4.6-6 Escape in the Second Degree -- § 53a-170
Revised to December 1, 2007
The defendant is charged [in count ___] with escape in the second degree. The statute defining this offense reads in pertinent part as follows:
a person is guilty of escape in the second degree if (he/she) escapes from any correctional institution while employed at work outside such correctional institution.
For you to find the defendant guilty of this charge, the state must prove the following elements beyond a reasonable doubt:
Element 1 - Confinement
The first element is that defendant at the time of the escape was confined in a correctional institution. A "correctional institution" is any correctional facility administered by the commissioner of correction.1
Element 2 - Escaped
The second element is that the defendant escaped from that facility. "Escape" means to voluntarily leave or depart from.
Element 3 - While at outside
The third element is that the escape occurred while the defendant was employed at work outside the correctional institution to which (he/she) was confined. In this case, it is alleged that the defendant was employed at <insert name of workplace> and voluntarily left this place of employment without authorization or permission from someone in charge of the defendant.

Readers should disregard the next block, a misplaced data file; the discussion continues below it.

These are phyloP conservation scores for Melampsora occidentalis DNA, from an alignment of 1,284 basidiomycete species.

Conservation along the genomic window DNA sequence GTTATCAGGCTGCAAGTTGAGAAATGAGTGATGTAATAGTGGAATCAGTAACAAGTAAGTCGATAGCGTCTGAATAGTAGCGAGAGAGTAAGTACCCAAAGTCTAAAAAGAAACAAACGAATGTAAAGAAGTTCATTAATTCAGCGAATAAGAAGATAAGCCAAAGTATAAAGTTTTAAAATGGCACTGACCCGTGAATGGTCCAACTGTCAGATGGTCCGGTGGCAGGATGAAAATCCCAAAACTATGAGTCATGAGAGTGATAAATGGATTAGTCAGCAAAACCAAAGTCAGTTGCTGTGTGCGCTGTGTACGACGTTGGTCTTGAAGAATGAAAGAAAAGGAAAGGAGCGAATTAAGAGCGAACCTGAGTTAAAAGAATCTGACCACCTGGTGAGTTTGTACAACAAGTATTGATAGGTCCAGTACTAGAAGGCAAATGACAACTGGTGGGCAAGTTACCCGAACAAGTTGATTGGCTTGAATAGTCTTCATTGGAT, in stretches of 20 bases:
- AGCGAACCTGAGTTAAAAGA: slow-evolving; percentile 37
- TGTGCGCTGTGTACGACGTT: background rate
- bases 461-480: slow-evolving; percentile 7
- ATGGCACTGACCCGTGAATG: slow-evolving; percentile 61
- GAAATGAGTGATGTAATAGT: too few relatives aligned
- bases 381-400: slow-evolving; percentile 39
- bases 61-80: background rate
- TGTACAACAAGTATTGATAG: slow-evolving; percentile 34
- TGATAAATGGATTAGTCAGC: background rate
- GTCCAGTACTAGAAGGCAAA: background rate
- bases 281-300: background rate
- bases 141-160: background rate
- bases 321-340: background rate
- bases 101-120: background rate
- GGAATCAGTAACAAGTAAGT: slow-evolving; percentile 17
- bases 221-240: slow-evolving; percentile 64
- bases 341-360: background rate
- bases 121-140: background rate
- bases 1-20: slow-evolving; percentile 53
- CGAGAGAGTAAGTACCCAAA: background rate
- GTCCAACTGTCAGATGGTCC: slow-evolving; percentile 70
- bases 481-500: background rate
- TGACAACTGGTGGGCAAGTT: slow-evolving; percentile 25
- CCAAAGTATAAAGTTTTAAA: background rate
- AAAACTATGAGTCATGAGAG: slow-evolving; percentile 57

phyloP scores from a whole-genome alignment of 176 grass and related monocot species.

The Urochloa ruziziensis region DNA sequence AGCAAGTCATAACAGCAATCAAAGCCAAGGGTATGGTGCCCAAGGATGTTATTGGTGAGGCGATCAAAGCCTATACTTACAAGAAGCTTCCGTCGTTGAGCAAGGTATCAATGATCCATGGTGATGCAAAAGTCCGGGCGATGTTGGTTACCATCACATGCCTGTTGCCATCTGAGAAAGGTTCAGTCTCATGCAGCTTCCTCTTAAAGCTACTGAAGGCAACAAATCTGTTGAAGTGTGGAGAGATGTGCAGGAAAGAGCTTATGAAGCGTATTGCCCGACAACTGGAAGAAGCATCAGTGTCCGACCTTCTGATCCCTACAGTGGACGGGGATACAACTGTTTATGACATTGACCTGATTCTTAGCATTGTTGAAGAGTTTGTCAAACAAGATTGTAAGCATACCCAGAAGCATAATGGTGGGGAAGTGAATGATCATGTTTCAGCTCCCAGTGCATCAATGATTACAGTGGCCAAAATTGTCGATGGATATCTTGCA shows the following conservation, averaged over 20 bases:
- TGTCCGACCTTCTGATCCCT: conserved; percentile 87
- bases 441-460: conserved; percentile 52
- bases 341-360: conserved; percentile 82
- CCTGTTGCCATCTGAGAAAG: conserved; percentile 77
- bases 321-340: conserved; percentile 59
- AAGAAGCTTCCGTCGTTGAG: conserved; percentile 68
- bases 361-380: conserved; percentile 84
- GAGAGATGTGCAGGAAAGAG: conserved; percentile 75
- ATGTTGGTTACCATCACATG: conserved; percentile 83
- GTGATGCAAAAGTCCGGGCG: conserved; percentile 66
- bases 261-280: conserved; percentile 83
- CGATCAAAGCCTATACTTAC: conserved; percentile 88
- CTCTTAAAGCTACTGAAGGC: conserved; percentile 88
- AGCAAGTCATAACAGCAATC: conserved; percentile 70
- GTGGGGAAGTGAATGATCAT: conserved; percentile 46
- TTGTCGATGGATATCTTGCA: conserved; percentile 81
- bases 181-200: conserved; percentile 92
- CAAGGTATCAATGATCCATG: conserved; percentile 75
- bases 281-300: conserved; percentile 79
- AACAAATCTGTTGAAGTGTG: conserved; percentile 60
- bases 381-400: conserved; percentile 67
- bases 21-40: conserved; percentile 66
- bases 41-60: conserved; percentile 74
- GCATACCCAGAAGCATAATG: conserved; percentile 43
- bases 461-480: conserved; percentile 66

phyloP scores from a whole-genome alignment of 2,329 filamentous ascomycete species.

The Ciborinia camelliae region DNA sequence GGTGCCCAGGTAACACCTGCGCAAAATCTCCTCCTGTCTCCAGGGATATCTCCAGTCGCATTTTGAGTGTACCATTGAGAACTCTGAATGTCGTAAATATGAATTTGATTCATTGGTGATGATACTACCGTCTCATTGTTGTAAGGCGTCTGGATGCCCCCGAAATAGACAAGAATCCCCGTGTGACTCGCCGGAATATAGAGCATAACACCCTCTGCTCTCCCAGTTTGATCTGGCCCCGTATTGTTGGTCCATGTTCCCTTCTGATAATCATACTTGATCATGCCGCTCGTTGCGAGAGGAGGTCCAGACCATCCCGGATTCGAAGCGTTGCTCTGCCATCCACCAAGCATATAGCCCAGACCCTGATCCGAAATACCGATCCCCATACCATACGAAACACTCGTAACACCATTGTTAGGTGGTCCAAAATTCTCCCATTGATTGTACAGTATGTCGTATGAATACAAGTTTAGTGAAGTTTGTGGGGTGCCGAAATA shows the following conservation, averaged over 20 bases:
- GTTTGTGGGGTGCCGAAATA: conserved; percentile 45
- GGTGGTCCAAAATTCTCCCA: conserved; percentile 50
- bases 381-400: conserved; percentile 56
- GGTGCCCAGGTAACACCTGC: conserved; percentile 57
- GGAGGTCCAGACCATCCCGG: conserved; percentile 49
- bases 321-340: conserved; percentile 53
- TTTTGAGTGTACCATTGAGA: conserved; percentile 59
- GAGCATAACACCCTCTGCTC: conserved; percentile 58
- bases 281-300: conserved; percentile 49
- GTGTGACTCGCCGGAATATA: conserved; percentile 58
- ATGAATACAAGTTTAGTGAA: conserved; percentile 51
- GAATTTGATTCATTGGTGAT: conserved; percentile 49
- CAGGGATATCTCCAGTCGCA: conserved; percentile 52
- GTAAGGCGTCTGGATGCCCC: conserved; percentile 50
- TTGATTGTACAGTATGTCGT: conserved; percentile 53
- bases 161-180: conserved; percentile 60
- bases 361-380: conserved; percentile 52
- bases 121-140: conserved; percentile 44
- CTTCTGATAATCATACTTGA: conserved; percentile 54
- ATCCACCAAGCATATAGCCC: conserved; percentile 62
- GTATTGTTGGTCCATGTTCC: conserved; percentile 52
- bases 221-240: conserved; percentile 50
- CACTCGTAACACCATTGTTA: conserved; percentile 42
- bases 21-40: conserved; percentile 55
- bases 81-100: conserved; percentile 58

In summary, the state must prove beyond a reasonable doubt that 1) the defendant was confined to a correctional institution, 2) the defendant escaped from that institution, and 3) the escape occurred while the defendant was employed at work outside the institution.
If you unanimously find that the state
has proved beyond a reasonable doubt each of the elements of the crime of escape
in the second degree, then you shall find the defendant guilty. On the other
hand, if you unanimously find that the state has failed to prove beyond a
reasonable doubt any of the elements, you shall then find the defendant not
1 General Statutes § 53a-168 defines
"correctional institution" for purposes of this offense.